Hillary Clinton’s campaign slammed Donald Trump’s suggestion that the US violate its agreement to automatically come to the protection of NATO allies if one of them were to be attacked.
In an interview published by the New York Times Wednesday night, the Republican nominee suggested that if a small NATO country was attacked by Russia on his watch, he would not defend it if it has not “fulfilled their obligations to us.”
Originally formed as a bulwark against Russia in 1949, the underpinning of the NATO alliance stipulates that an attack on one nation is an attack on all, warranting a military response from all 28 member states.
In a statement on Thursday morning, Clinton Senior Policy Advisor Jake Sullivan skewered Trump’s response, saying that past NATO proponents like President Ronald Reagan would be horrified by Trump’s suggestion.
“Ronald Reagan would be ashamed. Harry Truman would be ashamed,” Sullivan said.
He added: “Republicans, Democrats and Independents who help build NATO into the most successful military alliance in history would all come to the same conclusion: Donald Trump is temperamentally unfit and fundamentally ill-prepared to be our Commander in Chief.”
This isn’t the first time Trump has expressed scepticism about NATO.
In an interview with Bloomberg earlier in the campaign, Trump suggested that the NATO alliance “may be obsolete.”
“NATO was set up a long time ago, many, many years ago. Things are different now,” Trump said. “We’re paying too much.”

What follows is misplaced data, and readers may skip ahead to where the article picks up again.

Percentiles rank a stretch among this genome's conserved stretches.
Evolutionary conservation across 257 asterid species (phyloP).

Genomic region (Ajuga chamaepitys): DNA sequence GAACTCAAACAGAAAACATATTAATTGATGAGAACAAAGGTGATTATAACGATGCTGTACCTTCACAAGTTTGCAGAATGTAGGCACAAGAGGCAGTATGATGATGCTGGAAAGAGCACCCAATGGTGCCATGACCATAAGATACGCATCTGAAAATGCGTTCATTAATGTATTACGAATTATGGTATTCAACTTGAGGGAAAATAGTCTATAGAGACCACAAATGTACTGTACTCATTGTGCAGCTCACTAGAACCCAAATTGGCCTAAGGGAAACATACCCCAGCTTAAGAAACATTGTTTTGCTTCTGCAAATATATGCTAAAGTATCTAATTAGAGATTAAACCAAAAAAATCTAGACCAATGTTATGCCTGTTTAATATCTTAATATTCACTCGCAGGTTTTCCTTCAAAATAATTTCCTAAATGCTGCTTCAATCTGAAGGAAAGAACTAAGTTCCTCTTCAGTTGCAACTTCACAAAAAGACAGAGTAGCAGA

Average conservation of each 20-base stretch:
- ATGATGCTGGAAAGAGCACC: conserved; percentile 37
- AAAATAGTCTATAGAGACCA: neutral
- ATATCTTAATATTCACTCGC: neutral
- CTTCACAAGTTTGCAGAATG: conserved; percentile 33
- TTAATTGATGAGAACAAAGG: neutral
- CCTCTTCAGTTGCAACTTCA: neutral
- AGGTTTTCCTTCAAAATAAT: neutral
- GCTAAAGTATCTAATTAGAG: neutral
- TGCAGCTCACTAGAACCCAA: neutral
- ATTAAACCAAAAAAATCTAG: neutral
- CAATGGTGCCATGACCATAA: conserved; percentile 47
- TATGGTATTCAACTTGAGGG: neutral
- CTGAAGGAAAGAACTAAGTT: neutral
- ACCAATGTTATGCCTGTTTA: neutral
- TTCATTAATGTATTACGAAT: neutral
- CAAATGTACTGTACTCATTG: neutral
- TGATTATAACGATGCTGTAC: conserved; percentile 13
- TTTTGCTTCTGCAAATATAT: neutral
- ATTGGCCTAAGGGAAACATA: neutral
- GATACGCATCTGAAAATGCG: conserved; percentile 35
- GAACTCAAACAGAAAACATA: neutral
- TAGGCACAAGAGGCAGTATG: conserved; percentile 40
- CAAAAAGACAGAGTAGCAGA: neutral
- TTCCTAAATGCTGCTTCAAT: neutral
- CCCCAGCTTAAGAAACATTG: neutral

Trump’s criticism of NATO is rooted in the fact that following the end of the Cold War, some member nations began failing to spend 2% of their annual GDP on defence, a requirement to remain in NATO. However, with an increasingly aggressive Russia, some key member states have upped their defence spending at the urging of the Obama administration.
Experts argue that the outsized American role in NATO allows the US to maintain outsize influence over the vision and direction of NATO operations.
Throughout the campaign, Trump has regularly expressed scepticism with longtime strategic partnerships with other nations, claiming that the US takes on too much military burden with Western Europe and countries like Japan and South Korea.
The Republican presidential nominee has floated the idea of countries like Japan becoming nuclear powers in order to defend themselves from attack.
“Maybe they would be better off — including with nukes, yes, including with nukes,” Trump said on “Fox News Sunday” in April.
NOW WATCH: Briefing videos
Business Insider Emails & Alerts
Site highlights each day to your inbox.